Woolworth's 7,500 tons of ornamental terra cotta

They don’t build ‘em like the used to — amazing photographs documenting the ornate terra cotta detailing on the Woolworth Building. The skyscraper, funded by five-and-dime store king Frank W. Woolworth, was designed by architect Cass Gilbert and would become the tallest building in the world when it opened in 1913. Dubbed the "Cathedral of Commerce" after its neo-gothic ornament and iconic silhouette, the facade was clad in glazed terra-cotta, molded into gothic crockets, pinnacles, and gargoyles. The skyscraper housed a public observation deck at the top of its tower, offering tourists a chance to see the surrounding city from 792-feet up.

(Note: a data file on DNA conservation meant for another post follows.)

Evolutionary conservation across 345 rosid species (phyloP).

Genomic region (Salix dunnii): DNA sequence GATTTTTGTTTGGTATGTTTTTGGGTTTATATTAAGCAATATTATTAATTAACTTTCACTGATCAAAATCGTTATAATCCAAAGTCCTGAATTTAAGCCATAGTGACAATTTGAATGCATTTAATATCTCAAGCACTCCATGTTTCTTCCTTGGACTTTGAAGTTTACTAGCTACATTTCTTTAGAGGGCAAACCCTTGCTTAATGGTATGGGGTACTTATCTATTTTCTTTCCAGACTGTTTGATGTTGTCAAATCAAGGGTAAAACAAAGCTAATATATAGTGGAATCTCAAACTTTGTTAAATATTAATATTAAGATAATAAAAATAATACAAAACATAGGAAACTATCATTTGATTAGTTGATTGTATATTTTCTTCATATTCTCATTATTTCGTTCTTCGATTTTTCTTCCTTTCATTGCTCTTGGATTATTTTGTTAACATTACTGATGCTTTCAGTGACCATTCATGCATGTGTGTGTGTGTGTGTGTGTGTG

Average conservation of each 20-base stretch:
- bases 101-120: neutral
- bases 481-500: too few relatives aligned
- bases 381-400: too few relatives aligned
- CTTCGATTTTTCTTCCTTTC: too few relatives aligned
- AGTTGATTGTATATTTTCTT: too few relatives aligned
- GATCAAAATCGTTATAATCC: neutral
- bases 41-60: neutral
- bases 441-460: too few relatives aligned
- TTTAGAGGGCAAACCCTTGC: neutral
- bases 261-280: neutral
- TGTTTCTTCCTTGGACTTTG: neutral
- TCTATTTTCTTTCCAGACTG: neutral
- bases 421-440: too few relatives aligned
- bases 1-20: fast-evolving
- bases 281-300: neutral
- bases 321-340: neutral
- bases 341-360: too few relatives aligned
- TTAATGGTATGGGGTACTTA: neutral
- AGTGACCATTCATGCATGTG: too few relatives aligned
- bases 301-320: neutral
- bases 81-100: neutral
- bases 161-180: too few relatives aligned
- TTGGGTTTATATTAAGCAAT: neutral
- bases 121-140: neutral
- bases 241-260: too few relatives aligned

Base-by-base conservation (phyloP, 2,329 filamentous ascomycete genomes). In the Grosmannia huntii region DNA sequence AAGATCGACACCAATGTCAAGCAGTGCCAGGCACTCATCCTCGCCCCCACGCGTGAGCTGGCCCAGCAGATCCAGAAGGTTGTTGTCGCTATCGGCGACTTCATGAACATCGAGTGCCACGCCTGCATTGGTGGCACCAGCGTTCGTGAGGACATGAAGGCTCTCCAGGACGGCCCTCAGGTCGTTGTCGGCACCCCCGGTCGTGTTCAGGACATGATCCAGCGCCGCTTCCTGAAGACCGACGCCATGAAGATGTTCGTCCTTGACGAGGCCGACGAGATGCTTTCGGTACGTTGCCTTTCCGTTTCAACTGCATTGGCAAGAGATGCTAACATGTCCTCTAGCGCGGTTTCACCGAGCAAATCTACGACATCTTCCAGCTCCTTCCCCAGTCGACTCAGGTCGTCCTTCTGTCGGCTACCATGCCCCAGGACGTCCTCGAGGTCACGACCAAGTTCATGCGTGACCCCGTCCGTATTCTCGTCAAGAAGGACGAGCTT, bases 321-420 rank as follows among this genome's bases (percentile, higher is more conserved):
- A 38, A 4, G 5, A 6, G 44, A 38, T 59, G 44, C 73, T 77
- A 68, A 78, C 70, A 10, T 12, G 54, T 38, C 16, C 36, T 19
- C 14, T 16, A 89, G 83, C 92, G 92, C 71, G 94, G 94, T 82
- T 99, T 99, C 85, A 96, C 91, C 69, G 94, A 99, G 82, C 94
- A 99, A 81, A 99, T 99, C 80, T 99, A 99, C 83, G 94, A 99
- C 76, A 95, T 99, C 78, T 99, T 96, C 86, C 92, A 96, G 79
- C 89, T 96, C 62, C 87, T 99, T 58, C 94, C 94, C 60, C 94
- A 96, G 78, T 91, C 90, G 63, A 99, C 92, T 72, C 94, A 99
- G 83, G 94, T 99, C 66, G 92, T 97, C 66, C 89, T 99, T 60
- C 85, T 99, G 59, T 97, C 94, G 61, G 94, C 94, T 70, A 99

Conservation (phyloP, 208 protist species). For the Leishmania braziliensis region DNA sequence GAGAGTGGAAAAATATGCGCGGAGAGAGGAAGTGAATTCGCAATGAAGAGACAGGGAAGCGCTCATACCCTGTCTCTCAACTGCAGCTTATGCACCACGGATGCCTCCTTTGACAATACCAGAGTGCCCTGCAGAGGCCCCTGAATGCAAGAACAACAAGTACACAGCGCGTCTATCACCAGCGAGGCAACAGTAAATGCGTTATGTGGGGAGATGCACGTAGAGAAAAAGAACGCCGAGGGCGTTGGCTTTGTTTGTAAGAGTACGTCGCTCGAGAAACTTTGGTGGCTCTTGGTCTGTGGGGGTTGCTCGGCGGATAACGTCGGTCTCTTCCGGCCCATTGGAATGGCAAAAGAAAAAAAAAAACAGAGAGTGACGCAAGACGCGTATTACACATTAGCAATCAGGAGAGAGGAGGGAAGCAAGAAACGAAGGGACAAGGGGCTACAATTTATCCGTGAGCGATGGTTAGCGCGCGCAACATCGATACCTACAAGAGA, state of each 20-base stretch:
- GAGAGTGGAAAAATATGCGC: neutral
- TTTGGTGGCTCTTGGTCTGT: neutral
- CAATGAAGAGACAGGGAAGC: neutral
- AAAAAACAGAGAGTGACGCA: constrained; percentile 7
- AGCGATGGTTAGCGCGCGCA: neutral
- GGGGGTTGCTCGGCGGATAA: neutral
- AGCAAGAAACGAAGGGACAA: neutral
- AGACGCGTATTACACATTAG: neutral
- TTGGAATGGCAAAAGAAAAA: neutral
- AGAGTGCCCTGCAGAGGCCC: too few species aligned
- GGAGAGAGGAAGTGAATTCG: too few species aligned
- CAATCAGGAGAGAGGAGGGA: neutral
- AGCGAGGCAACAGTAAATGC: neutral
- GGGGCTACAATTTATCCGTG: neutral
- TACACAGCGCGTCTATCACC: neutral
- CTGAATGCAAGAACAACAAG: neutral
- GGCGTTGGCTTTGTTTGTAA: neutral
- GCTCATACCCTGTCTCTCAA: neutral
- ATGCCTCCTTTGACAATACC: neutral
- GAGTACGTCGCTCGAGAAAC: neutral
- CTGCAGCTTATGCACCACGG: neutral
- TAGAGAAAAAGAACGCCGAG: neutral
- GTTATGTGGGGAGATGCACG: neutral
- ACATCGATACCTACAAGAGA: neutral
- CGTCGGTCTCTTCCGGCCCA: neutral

The photos were taken during construction of the skyscraper by the Atlantic Terra Cotta Company, who were commissioned by FW Woolworth to fabricate 7,500 tons/16.5 million pounds of architectural terra cotta, one of the largest contracts ever commissioned for a single structure.

The jewels of the Woolworth Building’s crown were the four towers, or tourelles, at each corner of the tower. Each tourelle was adorned with vibrant terra cotta ornamentation including 32 gargoyles. During a 1975 restoration, all 32 gargoyles disappeared and are still missing to this date except for one we discovered in an office in the tower.

Purchase a fine-art print of the Woolworth Building from our collection below